Does God condone polygamy?
And he had seven hundred wives, princesses, and three hundred concubines; and his wives turned away his heart (1 Kings 11:3).
A bishop then must be blameless, the husband of one wife, temperate, sober–minded, of good behavior, hospitable, able to teach (1 Timothy 3:2).
As we look at Scripture, it is clear that polygamous relationships are presented in the Bible. But does that mean that they are acceptable in God’s eyes? We also see instances of lying, murder, and rape in the Bible, but these are clearly not acceptable. Just because the events are described does not mean they are condoned. There is no passage in the Bible that condones polygamy.
Beginning in Genesis, it is clear that God intended marriage to be between one woman and one man. Genesis 2 records the creation of one woman for Adam, and in verse 24 we see that because of this “a man shall leave his father and mother and be joined to his wife, and they shall become one flesh.” If two makes one flesh, then three or more cannot also make one flesh. This is confirmed by Jesus in Matthew 19:3–9 as He is being questioned about divorce. Jesus quotes Genesis 2:24 as support for the idea of marriage being between one man and one woman “from the beginning.” God’s plan, from the beginning, was not for polygamous relationships.
As the Israelites were in the desert after the Exodus, God announces a prophecy through Moses. The Israelites will eventually call for a king to be set over them (Deuteronomy 17:14). Following that, God pronounces standards for the kings to come. In Deuteronomy 17:17 we see the command that the king shall not “multiply wives for himself, lest his heart turn away.” God clearly commands that the king should not practice polygamy. So why would He condone its practice for anyone else?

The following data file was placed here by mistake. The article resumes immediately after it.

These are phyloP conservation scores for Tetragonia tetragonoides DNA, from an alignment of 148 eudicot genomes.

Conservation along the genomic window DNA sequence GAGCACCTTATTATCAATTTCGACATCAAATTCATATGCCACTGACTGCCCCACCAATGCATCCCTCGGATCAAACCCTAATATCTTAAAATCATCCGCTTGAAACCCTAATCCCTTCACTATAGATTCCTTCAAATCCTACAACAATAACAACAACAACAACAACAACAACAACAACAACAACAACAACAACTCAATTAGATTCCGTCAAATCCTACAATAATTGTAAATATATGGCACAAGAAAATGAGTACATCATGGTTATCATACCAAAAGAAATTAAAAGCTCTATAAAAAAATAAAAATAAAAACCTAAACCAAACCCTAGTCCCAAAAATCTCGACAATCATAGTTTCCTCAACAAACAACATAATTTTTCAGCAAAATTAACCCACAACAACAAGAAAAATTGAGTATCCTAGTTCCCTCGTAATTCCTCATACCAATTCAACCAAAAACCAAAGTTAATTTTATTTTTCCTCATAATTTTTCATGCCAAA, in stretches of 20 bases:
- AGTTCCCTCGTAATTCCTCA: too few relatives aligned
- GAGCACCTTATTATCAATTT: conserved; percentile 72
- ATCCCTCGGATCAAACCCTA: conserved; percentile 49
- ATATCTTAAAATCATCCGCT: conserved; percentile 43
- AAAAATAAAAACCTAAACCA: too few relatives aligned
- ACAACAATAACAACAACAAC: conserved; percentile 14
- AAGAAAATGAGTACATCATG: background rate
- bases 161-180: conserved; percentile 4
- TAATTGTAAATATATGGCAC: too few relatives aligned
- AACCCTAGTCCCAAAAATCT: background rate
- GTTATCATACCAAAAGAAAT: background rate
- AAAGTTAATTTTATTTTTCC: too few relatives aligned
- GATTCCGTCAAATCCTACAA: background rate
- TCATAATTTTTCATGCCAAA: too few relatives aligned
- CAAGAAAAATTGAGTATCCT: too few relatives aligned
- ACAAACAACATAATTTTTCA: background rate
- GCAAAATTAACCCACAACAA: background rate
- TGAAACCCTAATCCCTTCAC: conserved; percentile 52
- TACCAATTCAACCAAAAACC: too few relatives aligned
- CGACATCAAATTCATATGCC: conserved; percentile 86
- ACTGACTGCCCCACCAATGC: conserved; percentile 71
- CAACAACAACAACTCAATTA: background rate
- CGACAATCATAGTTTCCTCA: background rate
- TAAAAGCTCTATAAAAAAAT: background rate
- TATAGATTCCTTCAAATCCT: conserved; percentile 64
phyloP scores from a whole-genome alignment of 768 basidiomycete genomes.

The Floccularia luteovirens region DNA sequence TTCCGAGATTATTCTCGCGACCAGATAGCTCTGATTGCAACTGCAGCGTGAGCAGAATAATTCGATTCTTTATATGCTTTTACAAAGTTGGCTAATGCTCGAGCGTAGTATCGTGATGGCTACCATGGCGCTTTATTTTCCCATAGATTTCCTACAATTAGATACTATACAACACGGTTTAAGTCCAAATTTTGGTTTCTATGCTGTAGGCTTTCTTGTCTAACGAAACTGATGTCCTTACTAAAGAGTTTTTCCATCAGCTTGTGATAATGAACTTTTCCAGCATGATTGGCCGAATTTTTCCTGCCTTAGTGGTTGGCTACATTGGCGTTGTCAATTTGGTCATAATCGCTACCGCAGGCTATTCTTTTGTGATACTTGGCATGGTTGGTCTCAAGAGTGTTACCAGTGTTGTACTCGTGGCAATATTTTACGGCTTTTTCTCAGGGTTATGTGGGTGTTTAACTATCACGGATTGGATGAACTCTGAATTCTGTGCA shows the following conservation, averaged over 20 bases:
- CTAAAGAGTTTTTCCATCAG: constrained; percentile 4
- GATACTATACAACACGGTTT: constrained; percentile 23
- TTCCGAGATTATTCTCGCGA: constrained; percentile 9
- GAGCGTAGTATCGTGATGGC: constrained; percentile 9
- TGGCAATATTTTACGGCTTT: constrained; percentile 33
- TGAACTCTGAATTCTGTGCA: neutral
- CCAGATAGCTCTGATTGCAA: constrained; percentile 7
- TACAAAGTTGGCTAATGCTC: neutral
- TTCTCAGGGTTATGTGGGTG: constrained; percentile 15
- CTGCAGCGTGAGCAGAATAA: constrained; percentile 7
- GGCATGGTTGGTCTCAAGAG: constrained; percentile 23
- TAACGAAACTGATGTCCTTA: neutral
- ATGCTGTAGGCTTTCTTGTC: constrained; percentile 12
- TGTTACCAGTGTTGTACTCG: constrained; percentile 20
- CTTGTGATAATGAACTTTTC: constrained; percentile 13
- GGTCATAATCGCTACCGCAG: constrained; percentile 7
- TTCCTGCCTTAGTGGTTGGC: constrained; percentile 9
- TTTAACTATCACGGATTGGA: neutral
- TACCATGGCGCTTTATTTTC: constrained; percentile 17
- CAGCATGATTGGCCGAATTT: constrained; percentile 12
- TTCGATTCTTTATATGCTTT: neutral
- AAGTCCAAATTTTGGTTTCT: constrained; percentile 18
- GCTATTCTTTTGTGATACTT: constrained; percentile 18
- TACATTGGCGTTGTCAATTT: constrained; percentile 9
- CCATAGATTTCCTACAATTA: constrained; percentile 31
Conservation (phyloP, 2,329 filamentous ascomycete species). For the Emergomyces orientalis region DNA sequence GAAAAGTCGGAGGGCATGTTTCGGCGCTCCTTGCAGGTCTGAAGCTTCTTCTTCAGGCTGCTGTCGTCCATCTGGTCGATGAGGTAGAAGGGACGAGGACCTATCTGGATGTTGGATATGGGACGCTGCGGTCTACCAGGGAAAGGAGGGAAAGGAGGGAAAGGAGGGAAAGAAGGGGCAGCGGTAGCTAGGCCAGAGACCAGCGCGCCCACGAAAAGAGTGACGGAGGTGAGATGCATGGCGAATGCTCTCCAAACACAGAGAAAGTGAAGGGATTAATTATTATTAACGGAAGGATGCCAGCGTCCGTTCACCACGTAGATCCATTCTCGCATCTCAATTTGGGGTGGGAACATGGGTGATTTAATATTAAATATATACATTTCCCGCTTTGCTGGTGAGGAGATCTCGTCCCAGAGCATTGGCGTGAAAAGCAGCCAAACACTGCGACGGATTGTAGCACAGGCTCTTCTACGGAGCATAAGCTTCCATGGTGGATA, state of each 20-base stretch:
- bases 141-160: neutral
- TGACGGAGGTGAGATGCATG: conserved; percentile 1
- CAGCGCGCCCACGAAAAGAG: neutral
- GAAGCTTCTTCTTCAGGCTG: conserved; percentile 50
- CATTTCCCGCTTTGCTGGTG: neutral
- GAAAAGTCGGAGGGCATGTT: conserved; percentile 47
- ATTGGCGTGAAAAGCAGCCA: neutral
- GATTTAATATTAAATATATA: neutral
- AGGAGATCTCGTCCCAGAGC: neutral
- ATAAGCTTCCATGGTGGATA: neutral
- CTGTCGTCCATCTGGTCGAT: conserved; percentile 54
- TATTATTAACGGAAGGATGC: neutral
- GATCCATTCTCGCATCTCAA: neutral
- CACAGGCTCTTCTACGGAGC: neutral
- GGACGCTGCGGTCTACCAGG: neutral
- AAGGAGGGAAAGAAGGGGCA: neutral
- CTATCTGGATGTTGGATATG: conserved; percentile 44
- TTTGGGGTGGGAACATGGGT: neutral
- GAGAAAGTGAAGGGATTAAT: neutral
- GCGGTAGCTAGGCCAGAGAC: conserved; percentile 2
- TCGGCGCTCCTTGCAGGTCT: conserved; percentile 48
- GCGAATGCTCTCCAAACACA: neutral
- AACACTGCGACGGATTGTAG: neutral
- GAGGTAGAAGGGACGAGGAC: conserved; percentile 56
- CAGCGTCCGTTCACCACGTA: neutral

Many Jewish leaders and patriarchs, including kings, were recorded to have polygamous relationships. However, these relationships brought about judgment and hardship. David was punished for his relationship with Bathsheba; Abraham’s relationship with Hagar brought strife into the family; and other examples would also bear out this point. Some may argue that Jacob’s polygamous lifestyle was blessed by God, but just because God used a sinful relationship to fulfill His plan does not mean that that action was right. Likewise, Jesus’s lineage can be traced back to Bathsheba.
Polygamy was popular in many cultures, but that does not mean that it was right in God’s eyes. Divorce was also allowed because of the hardness of the hearts of the Israelites (Matthew 19:8), but it was not part of God’s “very good” creation. Jesus called the Jews of the day an “adulterous generation” who chose to live outside of God’s rules and instead, made their own. Just because the Jews (or any other peoples) tolerated polygamy does not mean that God condoned it.